Wondering how to kickstart a career in theatre? TheatreCraft is a great way to get your foot in the (off-stage) door. 

I enjoyed diving into the world of prop-making during a behind-the-scenes tour at the Royal Opera House, one of Europe’s biggest theatres, and home to TheatreCraft’s epic marketplace.  Everything, from stunning costumes to period props and scenic sets, are made in-house by industry experts. 

The whole design journey starts a year in advance. Craftspeople work alongside designers and directors to transform a theatrical vision into a magical, yet practical, reality on-stage. 

Pinterest is a cool playground for inspiration, where makers can explore all the creative possibilities. Hands-on techniques include carpentry, mould making, painting, glass casting, plastering and metal work. Every day in the workshop is different; you could be welding in the morning and sewing in the afternoon. ‘Outside the box’ design thinking is highly encouraged! 

The Royal Opera House’s shows last forever. After a performance finishes, everything is stored in a state-of-the-art production workshop in Thurrock. Its famous classical ballet performances are often refurbed and revived for the modern stage or put through an international tour. This year’s production of The Sleeping Beauty can be traced back to 1984.

If you’re dead-set on design, keep your portfolio fresh with up-to-date trends and current examples of your work. A top tip is to include a selection of photos that tell the story behind how you make something. Think process, materials, skills – workshop experience is a bonus! Check out the Royal Opera House’s careers page for more information on their apprenticeship scheme and freelance opportunities. It was great to see craft-in-action during one of the many on-stage demonstrations in the Linbury theatre.

Curious about stage technology? TAIT, a global team of engineers, fabricators, producers, and technologists, covered all things scenic art and automation in their interactive workshop. A career in theatre-tech can take you around the world; TAIT’s projects span from London’s West End to Yuen Long Theatre in Hong Kong. Genuine enthusiasm for live performance and willingness to learn on-the-job is the recipe for success.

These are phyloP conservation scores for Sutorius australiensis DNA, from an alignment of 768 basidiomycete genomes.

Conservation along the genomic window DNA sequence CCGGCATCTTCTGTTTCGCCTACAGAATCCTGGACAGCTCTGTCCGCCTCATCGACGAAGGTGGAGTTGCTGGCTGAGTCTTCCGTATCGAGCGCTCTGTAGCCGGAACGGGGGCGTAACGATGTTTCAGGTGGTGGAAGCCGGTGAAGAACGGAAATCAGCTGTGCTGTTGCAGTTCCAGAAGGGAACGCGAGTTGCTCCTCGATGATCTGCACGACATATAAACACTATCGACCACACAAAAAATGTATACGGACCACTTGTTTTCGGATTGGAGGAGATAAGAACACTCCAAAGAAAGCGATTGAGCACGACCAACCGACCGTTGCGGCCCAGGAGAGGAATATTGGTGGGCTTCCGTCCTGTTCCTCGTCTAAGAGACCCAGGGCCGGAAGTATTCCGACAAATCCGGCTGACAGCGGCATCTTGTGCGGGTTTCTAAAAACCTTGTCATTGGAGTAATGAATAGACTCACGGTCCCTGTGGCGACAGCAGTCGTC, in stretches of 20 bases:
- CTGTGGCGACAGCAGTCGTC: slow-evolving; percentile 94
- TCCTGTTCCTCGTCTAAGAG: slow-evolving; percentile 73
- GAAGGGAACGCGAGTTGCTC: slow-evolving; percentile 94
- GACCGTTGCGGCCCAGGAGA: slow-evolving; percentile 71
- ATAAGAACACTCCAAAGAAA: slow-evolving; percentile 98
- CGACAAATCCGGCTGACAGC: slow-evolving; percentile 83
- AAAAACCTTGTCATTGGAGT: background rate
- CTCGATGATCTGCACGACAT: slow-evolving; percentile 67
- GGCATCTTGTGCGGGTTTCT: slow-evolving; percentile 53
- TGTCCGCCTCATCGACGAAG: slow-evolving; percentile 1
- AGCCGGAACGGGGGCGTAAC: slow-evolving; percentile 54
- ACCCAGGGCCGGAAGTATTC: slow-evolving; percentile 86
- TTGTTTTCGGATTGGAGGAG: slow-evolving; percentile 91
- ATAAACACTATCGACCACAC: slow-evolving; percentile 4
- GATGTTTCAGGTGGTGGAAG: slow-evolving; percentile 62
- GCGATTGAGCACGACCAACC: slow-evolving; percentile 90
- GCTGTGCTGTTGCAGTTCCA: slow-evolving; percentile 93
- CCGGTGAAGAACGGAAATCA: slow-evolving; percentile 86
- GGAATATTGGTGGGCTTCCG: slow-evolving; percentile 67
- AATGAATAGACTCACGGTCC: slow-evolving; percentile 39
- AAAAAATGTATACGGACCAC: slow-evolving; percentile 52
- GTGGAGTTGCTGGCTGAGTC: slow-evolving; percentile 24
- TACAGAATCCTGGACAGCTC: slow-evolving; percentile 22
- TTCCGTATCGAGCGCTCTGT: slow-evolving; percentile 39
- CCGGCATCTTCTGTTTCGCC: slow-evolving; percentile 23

I hopped over to the Ambassador Lounge at the Lyceum Theatre for an expert session on branding a show, run by AKA… a.k.a. the go-to theatre marketing agency. Account Manager James Leggat shared a full circle moment with everyone in the room. He attended the event seven years ago and was now leading a workshop to inspire talented newcomers – TheatreCraft really opens doors! James has worked on high-profile productions such as Harry Potter and the Cursed Child, Sunset BLVD and Dear England

Marketing involves everything from the posters we see on the tube, to ‘wrapped’ buses advertising a performance, targeted google campaigns, backstage Insta content, Tik Tok soundtracks, reviews in the newspaper and radio interviews. Reading top publications such as The Stage is a great way to stay informed. If you’re aiming for a marketing internship, you may want to start a theatre blog or social media account to show off your digital skills. 

I ended my day with a talk on technical careers. Mike Leopold, Building Manager at the Savoy, encouraged us to get stuck into the thriving world of community theatre as a way of learning new crafts before committing to a specific path in lighting or sound. His final quote neatly summed up the event: “a career in theatre is not a race – enjoy every experience along the way!” Stay connected with your new creative contacts – you never know where TheatreCraft can take you in the exciting world of theatre!

Blog by Sophie O’Sullivan
Photos by Aemelia Taylor & AKA agency

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